Japanese prefectural governors on Saturday asked the central government to increase the amount of extraordinary grants for local governments to fund various measures against the coronavirus pandemic.
With the number of infections resurging in Japan, the National Governors' Association filed the request to increase the grants, which now total 3 trillion yen ($28 billion), in an urgent proposal it adopted at an online meeting on the coronavirus response.
The grants are used to fund measures such as the improvement of medical capacity and aid for bars, restaurants and other businesses which suspend operations in cooperation with local governments' request to do so, as part of efforts to stem the spread of the virus.
Thirty-six of the 47 governors who participated in the meeting also exchanged views on six types of data to assess the spread of infections shown by a government advisory panel the previous day, including hospital bed occupancy rates, the percentage of people testing positive, and the weekly tally of newly reported infections per 100,000 people.
The other three are the number of coronavirus patients per 100,000 people, the weekly increase in infections and the percentage of cases in which infection routes are not known.
Japan's 47 prefectural governments have been advised to utilize the data in deciding whether to beef up local responses.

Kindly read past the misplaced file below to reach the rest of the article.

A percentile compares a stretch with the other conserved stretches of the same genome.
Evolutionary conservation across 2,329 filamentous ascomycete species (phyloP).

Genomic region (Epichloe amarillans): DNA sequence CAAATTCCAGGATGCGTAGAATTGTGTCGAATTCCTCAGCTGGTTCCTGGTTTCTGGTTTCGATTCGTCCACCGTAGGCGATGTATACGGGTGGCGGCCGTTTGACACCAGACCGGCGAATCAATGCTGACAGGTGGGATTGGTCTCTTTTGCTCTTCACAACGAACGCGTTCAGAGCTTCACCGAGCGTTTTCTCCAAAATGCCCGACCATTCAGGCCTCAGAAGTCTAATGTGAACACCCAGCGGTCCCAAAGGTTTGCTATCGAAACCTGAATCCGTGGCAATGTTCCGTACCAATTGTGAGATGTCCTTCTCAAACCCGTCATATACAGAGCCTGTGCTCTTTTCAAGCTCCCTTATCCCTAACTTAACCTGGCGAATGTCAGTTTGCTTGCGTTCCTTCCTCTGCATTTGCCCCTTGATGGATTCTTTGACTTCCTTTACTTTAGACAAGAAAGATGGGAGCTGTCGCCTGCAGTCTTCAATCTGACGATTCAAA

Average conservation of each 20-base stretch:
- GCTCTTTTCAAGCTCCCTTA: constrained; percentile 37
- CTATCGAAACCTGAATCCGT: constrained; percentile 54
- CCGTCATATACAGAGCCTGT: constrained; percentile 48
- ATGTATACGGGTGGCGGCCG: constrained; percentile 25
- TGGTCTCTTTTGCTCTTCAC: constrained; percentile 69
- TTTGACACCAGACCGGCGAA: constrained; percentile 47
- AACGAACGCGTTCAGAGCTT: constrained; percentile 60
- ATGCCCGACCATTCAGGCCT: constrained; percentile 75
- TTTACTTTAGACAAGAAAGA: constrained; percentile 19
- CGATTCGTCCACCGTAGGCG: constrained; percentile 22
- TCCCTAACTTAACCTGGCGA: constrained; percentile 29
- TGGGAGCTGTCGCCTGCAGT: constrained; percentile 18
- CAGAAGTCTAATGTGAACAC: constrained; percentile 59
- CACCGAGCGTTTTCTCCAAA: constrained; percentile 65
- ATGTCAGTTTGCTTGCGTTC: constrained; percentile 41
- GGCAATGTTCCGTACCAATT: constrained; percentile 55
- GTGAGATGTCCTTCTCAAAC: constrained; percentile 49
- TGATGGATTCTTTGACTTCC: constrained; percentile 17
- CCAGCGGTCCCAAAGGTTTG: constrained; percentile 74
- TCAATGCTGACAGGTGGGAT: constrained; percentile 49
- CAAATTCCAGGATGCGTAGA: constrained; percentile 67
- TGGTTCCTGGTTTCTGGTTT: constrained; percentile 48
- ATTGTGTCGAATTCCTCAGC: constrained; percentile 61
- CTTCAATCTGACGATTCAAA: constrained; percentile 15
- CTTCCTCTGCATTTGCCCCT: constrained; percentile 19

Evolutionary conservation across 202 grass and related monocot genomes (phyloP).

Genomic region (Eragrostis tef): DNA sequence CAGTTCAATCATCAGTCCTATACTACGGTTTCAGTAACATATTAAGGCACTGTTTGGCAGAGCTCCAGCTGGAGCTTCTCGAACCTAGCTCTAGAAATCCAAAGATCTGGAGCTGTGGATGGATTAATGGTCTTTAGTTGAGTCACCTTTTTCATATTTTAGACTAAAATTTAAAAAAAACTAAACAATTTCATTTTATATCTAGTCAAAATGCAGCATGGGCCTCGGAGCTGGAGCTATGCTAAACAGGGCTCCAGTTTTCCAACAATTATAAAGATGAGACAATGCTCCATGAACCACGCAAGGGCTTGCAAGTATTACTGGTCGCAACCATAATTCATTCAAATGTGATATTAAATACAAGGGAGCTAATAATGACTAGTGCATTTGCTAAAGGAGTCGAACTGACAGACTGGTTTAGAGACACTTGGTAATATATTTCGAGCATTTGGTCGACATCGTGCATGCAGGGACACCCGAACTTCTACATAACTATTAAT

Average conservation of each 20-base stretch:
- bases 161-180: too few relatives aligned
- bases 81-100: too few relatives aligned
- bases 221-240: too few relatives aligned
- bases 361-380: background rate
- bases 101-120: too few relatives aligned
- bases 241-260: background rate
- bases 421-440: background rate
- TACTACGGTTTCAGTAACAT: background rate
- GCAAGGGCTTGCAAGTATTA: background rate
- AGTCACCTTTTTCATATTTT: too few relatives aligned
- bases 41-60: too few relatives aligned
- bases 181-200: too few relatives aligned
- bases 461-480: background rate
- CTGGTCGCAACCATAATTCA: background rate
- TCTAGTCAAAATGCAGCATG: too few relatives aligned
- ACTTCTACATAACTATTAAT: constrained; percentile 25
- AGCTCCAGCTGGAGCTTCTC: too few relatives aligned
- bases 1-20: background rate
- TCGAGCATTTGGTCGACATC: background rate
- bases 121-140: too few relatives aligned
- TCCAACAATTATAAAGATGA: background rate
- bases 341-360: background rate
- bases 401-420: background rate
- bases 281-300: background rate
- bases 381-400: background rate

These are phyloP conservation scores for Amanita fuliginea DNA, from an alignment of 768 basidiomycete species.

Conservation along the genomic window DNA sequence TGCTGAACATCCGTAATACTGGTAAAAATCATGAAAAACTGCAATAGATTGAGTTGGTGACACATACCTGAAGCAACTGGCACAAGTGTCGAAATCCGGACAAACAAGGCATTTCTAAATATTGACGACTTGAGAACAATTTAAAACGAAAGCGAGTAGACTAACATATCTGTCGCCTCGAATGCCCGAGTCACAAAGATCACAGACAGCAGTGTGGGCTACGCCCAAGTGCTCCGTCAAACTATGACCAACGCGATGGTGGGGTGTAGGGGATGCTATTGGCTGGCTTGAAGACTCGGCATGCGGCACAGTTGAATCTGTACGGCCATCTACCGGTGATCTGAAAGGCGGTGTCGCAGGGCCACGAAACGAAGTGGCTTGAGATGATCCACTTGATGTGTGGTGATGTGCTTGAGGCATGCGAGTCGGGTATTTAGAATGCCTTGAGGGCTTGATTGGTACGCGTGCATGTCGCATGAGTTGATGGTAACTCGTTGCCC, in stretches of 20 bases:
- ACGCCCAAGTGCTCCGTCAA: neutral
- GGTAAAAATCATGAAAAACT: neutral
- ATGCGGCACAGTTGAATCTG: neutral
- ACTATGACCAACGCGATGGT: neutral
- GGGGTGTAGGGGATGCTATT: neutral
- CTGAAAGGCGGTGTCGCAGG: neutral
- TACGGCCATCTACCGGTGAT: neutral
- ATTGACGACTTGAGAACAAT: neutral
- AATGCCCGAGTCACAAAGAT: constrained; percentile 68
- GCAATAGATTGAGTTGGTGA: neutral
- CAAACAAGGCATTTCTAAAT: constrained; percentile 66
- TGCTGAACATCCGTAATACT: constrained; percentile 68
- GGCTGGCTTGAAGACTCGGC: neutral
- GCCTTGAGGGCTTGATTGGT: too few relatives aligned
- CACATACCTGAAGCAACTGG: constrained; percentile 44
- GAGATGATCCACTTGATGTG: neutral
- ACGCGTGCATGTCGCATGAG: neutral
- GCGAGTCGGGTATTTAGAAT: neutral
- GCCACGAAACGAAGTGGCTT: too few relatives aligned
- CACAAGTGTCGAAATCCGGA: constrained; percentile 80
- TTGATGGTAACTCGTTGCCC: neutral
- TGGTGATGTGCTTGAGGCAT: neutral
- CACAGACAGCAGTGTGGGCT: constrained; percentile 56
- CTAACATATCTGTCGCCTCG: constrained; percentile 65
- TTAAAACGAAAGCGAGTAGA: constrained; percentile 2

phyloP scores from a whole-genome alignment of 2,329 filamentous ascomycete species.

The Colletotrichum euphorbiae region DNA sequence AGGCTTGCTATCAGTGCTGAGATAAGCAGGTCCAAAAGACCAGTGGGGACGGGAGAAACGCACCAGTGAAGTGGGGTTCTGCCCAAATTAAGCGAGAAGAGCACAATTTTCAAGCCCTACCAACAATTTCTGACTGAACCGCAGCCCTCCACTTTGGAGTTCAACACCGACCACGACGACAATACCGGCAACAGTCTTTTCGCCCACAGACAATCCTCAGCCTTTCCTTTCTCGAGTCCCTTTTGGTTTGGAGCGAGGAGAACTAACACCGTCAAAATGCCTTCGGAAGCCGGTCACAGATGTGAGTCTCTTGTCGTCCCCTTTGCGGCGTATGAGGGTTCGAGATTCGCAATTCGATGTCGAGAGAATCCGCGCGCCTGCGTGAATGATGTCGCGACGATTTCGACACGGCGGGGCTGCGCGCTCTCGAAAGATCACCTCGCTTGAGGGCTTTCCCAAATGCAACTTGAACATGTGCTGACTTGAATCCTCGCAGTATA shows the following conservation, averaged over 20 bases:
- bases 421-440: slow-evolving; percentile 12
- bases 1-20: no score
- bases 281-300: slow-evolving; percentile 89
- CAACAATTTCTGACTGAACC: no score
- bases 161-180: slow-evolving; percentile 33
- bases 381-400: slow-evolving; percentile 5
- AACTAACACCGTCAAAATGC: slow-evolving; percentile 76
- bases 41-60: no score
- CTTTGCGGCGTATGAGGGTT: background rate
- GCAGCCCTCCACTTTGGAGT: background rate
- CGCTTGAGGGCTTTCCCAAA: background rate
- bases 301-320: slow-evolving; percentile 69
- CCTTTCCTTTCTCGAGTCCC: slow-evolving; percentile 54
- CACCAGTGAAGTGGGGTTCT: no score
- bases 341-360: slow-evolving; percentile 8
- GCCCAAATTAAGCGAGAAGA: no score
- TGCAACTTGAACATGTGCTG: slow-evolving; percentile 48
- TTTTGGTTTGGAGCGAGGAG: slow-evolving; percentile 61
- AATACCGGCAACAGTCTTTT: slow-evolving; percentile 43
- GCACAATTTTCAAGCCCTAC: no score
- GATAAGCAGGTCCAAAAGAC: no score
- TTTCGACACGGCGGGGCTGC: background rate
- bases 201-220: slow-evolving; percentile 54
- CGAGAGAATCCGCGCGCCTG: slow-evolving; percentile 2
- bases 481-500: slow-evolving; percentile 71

"Our opinions are reflected (in the six key indicators)," Tokushima Gov. Kamon Iizumi, who serves as president of the association, said in the video conference.
In the proposal, the governors also called for a revision to the special law for combating the coronavirus so that authorities can impose penalties on business operators that fail to cooperate with business-suspension requests by local governments.
Separately, the governors advised that people reconsider making trips during the Bon summer holiday season around the middle of August amid concern that the movement of people will spread the virus further.
At the same time, however, they urged people to take sufficient anti-infection measures such as washing hands frequently and avoiding dining out in large numbers in case they need to make the trips.
In Japan, many people return to their hometowns to see their families, relatives and friends in the Bon period.
"This summer is different from usual summers," Tokyo Gov. Yuriko Koike said, alluding to the coronavirus pandemic.
Koike called on the public to make "online homecomings" to see their families online or talk over the phone.
Okinawa Gov. Denny Tamaki said he is asking people to think twice about visiting the southernmost island prefecture because the number of infections has been surging there.
The association is planning to release via its website opinions of all 47 governors on homecomings during the Bon period.